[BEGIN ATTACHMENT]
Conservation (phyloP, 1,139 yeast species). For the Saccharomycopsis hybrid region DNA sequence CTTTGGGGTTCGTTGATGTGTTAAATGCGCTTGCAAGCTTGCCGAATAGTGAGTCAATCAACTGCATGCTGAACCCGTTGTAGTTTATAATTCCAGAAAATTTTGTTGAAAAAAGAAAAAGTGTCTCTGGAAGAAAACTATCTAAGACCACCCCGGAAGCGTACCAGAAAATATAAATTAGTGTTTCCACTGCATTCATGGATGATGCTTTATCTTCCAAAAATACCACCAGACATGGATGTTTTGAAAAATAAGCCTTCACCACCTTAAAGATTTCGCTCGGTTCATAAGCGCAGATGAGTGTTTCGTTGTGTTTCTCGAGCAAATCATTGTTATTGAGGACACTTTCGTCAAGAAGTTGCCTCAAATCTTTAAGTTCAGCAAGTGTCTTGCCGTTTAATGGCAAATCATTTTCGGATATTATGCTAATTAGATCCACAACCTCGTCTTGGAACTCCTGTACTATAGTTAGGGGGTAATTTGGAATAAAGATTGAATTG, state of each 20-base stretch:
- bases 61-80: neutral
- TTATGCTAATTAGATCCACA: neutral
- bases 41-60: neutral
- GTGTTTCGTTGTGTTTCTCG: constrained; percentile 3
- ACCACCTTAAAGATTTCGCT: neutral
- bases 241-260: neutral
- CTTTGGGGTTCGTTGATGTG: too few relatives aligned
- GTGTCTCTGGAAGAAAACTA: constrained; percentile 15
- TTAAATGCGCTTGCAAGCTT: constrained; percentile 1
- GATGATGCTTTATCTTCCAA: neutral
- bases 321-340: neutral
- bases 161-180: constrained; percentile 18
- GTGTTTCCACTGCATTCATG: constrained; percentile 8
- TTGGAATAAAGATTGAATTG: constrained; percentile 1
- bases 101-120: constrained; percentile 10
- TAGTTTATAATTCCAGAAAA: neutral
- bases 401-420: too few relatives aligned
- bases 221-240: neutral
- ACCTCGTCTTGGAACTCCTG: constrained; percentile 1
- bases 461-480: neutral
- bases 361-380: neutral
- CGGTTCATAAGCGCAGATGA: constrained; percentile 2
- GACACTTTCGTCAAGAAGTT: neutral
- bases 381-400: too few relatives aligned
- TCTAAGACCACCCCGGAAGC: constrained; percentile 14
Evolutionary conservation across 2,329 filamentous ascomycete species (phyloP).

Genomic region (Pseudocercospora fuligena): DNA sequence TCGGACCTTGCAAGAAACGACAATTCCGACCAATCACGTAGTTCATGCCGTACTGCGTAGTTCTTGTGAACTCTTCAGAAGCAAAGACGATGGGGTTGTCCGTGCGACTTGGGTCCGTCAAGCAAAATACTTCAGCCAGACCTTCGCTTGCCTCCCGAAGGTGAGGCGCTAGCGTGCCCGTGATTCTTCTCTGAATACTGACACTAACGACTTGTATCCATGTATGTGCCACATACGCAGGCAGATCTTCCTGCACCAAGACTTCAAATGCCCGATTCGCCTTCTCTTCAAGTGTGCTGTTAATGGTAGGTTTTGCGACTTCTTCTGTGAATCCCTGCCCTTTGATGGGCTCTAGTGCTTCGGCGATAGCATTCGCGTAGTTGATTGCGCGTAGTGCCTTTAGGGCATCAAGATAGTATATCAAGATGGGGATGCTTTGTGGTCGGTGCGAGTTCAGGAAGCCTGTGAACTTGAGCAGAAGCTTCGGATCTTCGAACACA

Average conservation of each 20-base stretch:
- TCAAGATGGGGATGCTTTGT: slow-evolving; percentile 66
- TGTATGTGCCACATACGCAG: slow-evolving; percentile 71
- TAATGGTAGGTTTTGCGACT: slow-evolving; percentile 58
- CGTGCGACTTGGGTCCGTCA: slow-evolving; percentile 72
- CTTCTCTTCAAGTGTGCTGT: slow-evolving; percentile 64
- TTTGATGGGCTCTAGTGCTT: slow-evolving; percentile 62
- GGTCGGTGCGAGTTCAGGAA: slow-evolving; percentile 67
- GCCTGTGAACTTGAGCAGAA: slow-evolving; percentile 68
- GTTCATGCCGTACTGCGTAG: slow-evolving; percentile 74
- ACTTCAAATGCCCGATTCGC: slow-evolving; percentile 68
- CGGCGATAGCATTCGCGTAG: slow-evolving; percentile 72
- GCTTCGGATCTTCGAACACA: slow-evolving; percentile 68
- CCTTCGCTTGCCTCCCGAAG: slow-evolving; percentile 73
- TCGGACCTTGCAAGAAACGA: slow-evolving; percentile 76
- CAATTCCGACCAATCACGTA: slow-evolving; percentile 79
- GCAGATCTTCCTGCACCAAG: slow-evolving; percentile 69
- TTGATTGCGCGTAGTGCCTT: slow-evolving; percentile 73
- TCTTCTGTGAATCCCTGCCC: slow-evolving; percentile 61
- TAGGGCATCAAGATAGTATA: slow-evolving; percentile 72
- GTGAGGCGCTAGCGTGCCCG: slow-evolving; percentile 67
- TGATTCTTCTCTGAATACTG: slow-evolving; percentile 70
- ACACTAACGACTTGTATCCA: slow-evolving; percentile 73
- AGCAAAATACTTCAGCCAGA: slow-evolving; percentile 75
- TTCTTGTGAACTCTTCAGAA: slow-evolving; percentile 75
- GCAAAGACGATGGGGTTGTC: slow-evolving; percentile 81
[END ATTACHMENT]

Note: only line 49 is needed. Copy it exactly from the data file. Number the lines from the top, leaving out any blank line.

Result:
- GTGAGGCGCTAGCGTGCCCG: slow-evolving; percentile 67